Marina near Ommel

Last edited 25.09.2021 at 17:58 by NV Charts Team


54° 51’ 20.9” N


10° 31’ 15.7” E


Idyllic, small harbour town with a great sailing ship tradition. Marstal is one of the most popular destinations for German yachtsmen.

NV Cruising Guide


The approach from the south via the buoyed and fired dredging channel (target depth: 4.5m), is quite unproblematic. In stormy onshore winds, however, there is an unpleasant ground sea here. The harbour can also be reached from the north via the well-fired "Rudkøbing Løb" (target depth: 3.2m) or during the day via the buoyed Mørkedyb (target depth: 3.2m)


For large yachts the quay in the northern part of the harbour with 4m water depth is suitable. At the southern jetties of the marina (7 - 10) are mostly free places at 1.7 - 2.7 m water depth. The former ferry pier and the wharf quays may not be used. During the holiday season and at weekends the harbour is often very busy.


Marstal offers very good supplies and good service with sailmaking and wooden boatyard.

NV Land Guide

This little town on Ærø is now the Mecca of Baltic sailors. Around 15,000 pleasure boats moor here every year. Moreover, the name Marstal stands for the great age of sailing ships. 400 sailors moored here at the end of the 19th century and the beginning of the 20th century in the harbour built by sailors and farmers themselves. It is hard to imagine that this large number of sailing ships - mostly three-masters - could find room in the somewhat unfortunate harbour and then still manoeuvre, but old photographs prove it.

For decades the people of Marstal had asked Copenhagen to build a harbour, but the capital was stubborn. Perhaps the Copenhageners considered the shipping village of Marstal to be an unwelcome competitor, for it was home to more sailing ships in the village's heyday than the Danish metropolis. In 1825 the patience of the people of Marstal was finally exhausted and they "showed it to the gentlemen from Copenhagen". Over several winters, large boulders were pulled across the ice with muscle power and horsepower and left where they were to border the harbour. The rest of the work was done by the thaw. Unfortunately, many prehistoric graves also fell victim to the harbour construction, as people were not very choosy when it came to finding suitable erratic blocks.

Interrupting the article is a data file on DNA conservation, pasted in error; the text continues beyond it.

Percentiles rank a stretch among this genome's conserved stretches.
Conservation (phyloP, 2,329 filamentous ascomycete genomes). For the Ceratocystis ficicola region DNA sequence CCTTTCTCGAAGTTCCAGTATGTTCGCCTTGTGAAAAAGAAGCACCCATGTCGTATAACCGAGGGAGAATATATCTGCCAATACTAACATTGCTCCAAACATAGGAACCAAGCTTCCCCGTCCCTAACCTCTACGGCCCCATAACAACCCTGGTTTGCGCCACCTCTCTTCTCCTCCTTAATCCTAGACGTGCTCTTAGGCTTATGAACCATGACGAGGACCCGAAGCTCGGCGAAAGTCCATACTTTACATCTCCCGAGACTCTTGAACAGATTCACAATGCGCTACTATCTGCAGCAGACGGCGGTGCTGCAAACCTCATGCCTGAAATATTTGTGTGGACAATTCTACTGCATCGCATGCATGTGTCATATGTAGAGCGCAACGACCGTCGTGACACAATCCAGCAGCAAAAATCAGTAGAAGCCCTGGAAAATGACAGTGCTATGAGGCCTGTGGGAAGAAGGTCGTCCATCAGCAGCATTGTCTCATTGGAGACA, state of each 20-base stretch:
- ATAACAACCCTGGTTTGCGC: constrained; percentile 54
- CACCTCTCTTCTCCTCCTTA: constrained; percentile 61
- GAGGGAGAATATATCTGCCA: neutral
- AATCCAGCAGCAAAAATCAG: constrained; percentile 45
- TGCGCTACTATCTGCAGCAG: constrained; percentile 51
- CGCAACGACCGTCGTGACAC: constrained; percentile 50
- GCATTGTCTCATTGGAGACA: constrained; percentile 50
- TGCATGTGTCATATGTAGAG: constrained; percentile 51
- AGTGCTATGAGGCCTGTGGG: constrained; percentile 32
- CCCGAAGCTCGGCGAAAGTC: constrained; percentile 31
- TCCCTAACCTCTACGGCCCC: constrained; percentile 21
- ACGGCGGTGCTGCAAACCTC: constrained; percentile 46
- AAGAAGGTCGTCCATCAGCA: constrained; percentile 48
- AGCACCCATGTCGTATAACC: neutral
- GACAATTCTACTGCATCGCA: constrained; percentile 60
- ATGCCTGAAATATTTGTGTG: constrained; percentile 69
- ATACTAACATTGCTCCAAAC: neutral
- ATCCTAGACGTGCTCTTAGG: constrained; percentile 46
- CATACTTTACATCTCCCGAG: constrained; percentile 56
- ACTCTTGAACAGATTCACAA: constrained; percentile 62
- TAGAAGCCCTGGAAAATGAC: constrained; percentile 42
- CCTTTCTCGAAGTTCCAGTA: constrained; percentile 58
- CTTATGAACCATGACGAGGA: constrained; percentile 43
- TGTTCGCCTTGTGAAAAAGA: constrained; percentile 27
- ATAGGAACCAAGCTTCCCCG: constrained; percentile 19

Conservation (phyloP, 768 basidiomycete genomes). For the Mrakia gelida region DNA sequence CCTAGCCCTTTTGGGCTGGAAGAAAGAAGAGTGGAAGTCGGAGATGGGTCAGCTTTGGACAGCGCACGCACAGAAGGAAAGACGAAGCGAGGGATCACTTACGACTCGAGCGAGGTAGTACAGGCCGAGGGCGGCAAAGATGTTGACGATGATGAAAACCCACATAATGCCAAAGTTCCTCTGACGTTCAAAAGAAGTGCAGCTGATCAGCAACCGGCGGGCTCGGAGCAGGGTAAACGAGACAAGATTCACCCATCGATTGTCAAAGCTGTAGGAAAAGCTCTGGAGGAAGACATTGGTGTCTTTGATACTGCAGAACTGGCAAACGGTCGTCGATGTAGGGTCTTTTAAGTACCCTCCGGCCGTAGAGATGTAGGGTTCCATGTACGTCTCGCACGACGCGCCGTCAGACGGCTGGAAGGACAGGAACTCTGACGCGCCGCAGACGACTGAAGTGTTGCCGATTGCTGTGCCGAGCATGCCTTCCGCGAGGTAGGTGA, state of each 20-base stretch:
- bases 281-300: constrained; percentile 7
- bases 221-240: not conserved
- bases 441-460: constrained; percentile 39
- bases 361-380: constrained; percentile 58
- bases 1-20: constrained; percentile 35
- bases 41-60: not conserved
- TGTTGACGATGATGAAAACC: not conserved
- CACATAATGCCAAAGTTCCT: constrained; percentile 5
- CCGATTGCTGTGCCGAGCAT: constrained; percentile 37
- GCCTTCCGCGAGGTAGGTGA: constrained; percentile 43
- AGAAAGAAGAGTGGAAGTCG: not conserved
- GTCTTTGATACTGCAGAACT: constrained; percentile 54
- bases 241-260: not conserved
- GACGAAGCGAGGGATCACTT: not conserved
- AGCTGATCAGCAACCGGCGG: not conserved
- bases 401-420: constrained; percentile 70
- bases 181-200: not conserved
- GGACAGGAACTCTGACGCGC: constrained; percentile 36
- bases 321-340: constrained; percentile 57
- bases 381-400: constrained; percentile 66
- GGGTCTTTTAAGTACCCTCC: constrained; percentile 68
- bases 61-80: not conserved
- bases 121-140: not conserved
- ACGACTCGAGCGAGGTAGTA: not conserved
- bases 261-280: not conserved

Visitors encounter the seafaring town's past at every turn. The streets bear the names of great sea heroes such as that of Peter Willemoes or refer to the types of ships: Schoonerweg, Barkweg, Galeasseweg There are no less than seven ferry alleys directly at the harbour. Even the cemetery bears witness to the particularly strong relationship to the sea. One of the gravestones reads: "Here Christian Hansen lies at anchor with his wife. He does not weigh anchor until he comes before God's throne."

In such a seafaring town, of course, the typical sailors' church cannot be missing. It, too, was built on the initiative of the seafarers. Realistic ship models decorate the interior of the church. One of the special features is the altarpiece, which shows Jesus calming the storm. Captains from Marstal were the models for this panel. The altarpiece in the church was painted by Karl Rasmussen around 1880. The black barrel that still stands in the church was once used to baptise children born out of wedlock. Jewels of the church are the old Chinese candlesticks. The 35-metre high tower of the church is called the Peace Tower. Built in 1920 - after the First World War - it was intended to express the intense desire of the people of Marstal for peace, as they had suffered particularly from the war. More than 100 ships from Marstal were sunk by torpedoes or mines, although Denmark remained neutral.

The Maritime Museum in Prinsengade, which has been rebuilt and extended in recent years, is worthy of note. A visit is an experience if only because the maritime museum is particularly richly equipped. Saluting cannons, ship photos, figureheads, maritime paintings and much more document the connection to the sea. In addition to nautical instruments, old log books and a variety of ship models, there are also many objects on display here that were brought home by the seafarers.

The old skipper's house Minors Hjem (the home of simple people) in Teglgade has been furnished with period furniture as a museum.

In the harbour, there is a visible effort to keep up with the times in terms of shipyard construction; however, the small island of Frederiksholm on the long harbour pier is reminiscent of traditional Marstal. Here, a listed kiln still stands where lime was once fired.

The link to the maritime past is also maintained by Marstal's navigation school. It is considered one of the most modern and renowned in Europe.

A point of interest about three kilometres from Marstal is an ancient passage tomb at the village of Kragnæs, whose oldest burial layer dates from around 2000 to 3000 BC. The burial chamber measures eight by two metres and can be visited at your own risk.

For the rest, it is worth exploring the surrounding area with its picturesque villages by bicycle. The island of Ærø can also be explored by bus, which is free of charge all year round. Dogs are also transported and even bicycles (if space is available).

Marina Information

Max Depth 4 m


Phone +45 63 52 63 65 1
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Fuel Diesel

Fuel Petrol




Public Transport




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This location is included in the following regions of the Seame harbour guide: